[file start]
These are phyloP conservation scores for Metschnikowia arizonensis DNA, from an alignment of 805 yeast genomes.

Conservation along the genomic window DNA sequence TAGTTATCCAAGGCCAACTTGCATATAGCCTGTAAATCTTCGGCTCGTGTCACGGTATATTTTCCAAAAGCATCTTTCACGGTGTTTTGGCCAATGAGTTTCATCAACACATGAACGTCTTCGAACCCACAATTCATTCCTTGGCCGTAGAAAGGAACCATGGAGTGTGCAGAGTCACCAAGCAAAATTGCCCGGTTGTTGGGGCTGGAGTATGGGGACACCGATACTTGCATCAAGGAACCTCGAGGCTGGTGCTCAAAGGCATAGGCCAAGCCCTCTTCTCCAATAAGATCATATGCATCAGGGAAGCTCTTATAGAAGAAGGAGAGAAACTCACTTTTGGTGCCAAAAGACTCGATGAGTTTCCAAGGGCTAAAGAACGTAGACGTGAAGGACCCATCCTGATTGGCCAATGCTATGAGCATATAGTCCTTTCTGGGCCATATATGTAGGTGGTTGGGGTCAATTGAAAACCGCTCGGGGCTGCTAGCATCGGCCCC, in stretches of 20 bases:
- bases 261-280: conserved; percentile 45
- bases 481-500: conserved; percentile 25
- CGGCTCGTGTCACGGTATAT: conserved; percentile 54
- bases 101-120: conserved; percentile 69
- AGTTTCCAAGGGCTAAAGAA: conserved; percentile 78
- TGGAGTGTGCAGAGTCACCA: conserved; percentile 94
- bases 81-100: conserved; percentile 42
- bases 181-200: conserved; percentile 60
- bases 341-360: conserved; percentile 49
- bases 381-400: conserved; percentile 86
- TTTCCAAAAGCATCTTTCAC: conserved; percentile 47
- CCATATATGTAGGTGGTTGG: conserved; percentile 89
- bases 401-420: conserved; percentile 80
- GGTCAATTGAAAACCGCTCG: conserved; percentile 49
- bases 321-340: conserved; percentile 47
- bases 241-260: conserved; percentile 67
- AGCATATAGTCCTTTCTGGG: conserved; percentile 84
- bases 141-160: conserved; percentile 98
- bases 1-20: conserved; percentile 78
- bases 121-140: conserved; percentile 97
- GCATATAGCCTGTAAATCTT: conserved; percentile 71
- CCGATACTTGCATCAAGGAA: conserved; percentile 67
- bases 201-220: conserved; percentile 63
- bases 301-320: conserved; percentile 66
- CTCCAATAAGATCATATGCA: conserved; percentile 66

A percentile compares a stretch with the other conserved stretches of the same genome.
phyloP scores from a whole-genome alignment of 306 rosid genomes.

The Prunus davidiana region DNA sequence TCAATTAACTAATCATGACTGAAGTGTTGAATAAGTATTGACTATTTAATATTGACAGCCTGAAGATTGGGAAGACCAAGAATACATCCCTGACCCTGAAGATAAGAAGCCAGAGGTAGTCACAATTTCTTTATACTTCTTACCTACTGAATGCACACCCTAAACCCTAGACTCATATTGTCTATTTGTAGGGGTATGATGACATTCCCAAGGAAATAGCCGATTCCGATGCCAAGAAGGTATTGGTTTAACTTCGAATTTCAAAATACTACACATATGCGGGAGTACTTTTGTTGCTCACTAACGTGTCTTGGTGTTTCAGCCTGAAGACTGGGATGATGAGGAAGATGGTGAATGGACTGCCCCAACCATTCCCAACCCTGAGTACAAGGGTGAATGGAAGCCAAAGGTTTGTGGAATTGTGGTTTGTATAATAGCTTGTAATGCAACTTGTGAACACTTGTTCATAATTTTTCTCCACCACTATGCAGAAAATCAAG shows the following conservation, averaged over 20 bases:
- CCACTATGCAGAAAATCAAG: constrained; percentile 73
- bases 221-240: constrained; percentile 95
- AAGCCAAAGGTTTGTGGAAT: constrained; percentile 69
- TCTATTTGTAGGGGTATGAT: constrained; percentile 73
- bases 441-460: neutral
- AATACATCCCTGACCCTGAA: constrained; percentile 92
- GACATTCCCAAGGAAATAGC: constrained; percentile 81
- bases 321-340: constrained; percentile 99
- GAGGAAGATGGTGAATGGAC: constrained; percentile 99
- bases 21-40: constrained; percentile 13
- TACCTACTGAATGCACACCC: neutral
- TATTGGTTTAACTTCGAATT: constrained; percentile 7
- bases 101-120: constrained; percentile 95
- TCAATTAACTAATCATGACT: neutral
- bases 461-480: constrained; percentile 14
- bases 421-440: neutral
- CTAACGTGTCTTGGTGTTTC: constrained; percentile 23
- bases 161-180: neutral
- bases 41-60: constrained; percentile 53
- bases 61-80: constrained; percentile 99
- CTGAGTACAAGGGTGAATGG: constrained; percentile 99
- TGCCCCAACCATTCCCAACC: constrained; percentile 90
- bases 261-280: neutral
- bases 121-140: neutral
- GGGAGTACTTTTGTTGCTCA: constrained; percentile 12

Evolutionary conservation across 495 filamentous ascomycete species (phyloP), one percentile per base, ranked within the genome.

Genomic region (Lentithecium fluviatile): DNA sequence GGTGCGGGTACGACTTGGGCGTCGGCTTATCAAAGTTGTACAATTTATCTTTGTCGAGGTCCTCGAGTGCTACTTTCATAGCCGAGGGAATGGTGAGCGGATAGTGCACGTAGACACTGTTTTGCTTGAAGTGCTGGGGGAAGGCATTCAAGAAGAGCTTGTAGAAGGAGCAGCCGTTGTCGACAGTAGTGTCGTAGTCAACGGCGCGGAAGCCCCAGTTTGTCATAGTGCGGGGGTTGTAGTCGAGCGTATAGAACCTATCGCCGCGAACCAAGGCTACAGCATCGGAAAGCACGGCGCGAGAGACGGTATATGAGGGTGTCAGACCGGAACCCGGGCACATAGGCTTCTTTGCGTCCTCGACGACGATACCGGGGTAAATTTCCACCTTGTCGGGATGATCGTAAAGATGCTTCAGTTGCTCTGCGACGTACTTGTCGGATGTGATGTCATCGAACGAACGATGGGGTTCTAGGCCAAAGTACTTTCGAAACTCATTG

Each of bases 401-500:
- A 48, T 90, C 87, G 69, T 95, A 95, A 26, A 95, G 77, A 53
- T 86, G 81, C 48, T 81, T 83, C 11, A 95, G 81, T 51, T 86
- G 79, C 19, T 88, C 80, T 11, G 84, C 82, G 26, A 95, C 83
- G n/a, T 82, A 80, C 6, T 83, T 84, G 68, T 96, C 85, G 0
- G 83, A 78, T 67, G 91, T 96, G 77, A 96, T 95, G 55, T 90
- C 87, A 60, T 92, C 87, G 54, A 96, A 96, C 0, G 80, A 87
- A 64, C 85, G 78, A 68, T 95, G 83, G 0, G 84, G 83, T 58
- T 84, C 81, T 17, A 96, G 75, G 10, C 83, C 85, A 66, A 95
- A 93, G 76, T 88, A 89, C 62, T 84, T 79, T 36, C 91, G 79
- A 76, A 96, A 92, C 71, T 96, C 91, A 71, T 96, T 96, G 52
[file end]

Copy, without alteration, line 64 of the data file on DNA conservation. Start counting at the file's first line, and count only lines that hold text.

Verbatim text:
- C 87, A 60, T 92, C 87, G 54, A 96, A 96, C 0, G 80, A 87